Described as a “quiet revolution in compensation,” bonuses are now a hot thing in the private sector, and not just for executives. More ordinary employees are getting bonuses at the expense of annual pay raises from companies to cut costs. “Employers like one-shots precisely because they are temporary,” wrote the Times' Patricia Cohen. “They save money over the long run because they don’t lock in raises, giving managers greater control over budgets, particularly during downturns.”   read more
  • House Passes Bill Giving Corporations Property Rights to Mining on Asteroids

    Tuesday, May 26, 2015
    The legislation would also ensure that these companies can mine and drill asteroids “without harmful interference,” and requires the White House “to facilitate commercial development." Should the bill become law, it could ensure a potential goldmine for corporations with the means to extract minerals from those giant flying boulders. Platinum-group metals, for example, are so highly concentrated on asteroids that some may contain more of them “than have ever been mined in human history.”   read more
  • Women over 50 most Common Victims of Online Romance Scams

    Sunday, May 24, 2015
    Online scammers know their target audience. And when they’re making a pitch based on romance, women older than 50 are their most frequent victims, according to statistics from the Federal Bureau of Investigation (FBI). In 2014, 2,163 women 50 and over reported losing about $51 million to online romance crooks, an average of more than $23,500 each.   read more

Controversies

  • As Government Jobs Disappear, It’s Women and African-American Men who are Hit the Hardest

    Wednesday, May 27, 2015
    “The decline reverses a historical pattern, researchers say, with public sector employees typically holding onto their jobs even during most economic downturns,” The New York Times wrote. “Roughly one in five black adults works for the government, teaching school, delivering mail, driving buses, processing criminal justice and managing large staffs. They are about 30 percent more likely to have a public sector job than non-Hispanic whites, and twice as likely as Hispanics.”   read more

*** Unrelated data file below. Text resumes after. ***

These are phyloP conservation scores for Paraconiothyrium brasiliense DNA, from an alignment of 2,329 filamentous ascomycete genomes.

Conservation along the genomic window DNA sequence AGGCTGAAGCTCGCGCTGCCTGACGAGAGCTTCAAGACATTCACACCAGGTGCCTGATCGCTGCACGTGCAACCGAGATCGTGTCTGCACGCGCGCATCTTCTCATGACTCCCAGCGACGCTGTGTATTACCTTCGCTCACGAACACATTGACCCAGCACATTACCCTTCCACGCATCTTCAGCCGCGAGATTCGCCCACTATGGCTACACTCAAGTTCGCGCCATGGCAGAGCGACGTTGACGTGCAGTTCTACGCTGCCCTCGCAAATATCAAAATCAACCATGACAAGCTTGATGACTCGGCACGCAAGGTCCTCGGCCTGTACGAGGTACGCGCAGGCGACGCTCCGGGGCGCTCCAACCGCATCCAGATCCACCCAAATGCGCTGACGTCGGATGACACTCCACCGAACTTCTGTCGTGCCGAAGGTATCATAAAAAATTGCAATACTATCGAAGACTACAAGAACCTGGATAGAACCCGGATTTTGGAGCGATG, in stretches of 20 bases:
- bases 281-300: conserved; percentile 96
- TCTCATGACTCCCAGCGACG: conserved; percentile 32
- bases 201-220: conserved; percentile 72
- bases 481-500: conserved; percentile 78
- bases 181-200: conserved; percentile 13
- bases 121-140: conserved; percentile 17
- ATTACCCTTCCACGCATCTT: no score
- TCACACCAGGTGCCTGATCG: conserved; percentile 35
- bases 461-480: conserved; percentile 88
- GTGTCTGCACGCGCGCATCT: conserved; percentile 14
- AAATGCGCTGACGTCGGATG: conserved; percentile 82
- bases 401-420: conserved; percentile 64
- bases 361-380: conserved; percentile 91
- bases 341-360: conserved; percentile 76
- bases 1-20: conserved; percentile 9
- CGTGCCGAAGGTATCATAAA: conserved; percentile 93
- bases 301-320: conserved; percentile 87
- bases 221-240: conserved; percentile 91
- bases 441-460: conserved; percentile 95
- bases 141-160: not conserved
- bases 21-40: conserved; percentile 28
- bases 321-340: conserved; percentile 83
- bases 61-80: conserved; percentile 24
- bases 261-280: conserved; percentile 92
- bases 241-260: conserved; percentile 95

• Federal Program Allows Killing of Half a Million Protected Migratory Birds a Year

    Wednesday, May 27, 2015
    Two-thirds of all the birds killed included brown-headed cowbirds and red-winged blackbirds. Some of the birds “are struggling to cope with habitat loss, climate change and other threats," reported Reveal. Birds are killed under the program to protect farm fields, vineyards, air traffic, golf courses, and other locations. Recently, a federal judge in Portland, Ore., denied a motion to try to stop the killing of more than 10,000 double-crested cormorants in the Columbia River estuary.   read more
  • 4 out of 5 New Big City Rental Buildings are Luxury Apartments

    Wednesday, May 27, 2015
    The boom in luxury units has been great for the affluent, while “many middle-class and young workers are straining to rent the units, in part because they have few others choices,” wrote Wall Street Journal's Laura Kusisto. Now some cities and states are working to make rental housing more affordable not only for lower-income people, but those in the middle class. Atlanta, for instance, is considering a requirement that developers reserve some units that those of average incomes can afford.   read more

U.S. and the World

  • Is Prosecution or Rehabilitation the Better Response to Home-Grown Terrorist Recruits?

    Saturday, May 23, 2015
    The prosecutor in the case, U.S. Attorney Andrew Luger, had previously opposed rehabilitation over prison for another Somali-American, Abdullahi Yusuf, who also wanted to join IS. Luger appears to have had a change of heart however, and hopes to fight the recruitment of young people by IS with programs such as mentoring and job counseling. The federal government estimates that between 150 and 180 Americans have tried to leave the country and join up with groups fighting in Syria.   read more
  • Release of Warren Report on U.S. Labor Protection Failures Aims to Counter Obama Fast Track Authority for TPP Passage

    Friday, May 22, 2015